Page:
A 2012 Monkey Puzzle Training survey (of over 60 UK and European business leaders) set out to discover what kinds of people were in leadership roles and what they enjoyed and found challenging in those roles. The same survey was rerun in 2020.
Day-to-day experiences were much the same – managing time and dealing with difficult behaviour remained among the biggest challenges – but what had changed were the topics and expectations business leaders have to deal with. Now, along with strategic thinking and making business decisions, modern leaders are faced with managing mental health, well-being, psychological safety, diversity, and inclusion. There is an ever-growing list of expectations of leaders that is exhausting and (arguably) unrealistic for any single person. They are required to be strong yet vulnerable, provide both autonomy and protection, and be clear and straightforward yet also understand complex nuances.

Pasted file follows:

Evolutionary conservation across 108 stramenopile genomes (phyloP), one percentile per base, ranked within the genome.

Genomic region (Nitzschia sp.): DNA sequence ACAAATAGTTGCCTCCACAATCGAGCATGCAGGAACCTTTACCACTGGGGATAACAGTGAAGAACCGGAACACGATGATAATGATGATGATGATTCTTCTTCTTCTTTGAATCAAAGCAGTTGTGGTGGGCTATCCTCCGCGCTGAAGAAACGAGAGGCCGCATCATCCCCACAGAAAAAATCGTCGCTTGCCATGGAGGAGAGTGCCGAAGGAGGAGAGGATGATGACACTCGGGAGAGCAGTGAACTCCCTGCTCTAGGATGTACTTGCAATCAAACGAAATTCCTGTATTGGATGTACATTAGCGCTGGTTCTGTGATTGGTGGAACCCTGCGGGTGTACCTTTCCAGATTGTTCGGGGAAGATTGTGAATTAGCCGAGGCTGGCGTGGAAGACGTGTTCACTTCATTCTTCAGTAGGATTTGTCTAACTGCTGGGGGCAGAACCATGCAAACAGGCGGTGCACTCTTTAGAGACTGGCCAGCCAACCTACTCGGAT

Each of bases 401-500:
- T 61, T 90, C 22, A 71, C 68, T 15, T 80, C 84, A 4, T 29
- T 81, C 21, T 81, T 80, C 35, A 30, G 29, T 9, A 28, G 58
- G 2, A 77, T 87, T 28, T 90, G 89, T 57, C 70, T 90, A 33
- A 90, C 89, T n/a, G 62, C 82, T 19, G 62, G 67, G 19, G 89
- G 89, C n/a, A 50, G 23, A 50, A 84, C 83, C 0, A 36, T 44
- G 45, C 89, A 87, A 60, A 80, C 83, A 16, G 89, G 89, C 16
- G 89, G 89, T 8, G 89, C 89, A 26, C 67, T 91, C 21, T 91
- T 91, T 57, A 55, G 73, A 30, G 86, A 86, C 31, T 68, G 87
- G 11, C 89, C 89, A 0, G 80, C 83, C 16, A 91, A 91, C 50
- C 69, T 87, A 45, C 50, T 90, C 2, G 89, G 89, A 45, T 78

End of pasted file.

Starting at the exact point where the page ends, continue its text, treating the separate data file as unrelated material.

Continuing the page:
Since we ran the research, we’ve all experienced a couple of years of upheaval that included the existential threat to some businesses brought about by lockdowns, managing (decreasing) furlough payments to keep companies from collapsing, circumstances overtaking the best of efforts to survive, and working from home in slippers becoming a boon to the work-life balance of some and a terrible time for others.
Now that people are returning to the office, we are seeing an explosion of pent-up grievances. These can be harder to spot and deal with from a leadership perspective. But rather than avoid these issues, leaders will need to become really good at facing up to hard conversations, mediating, and, where necessary, facilitating exits.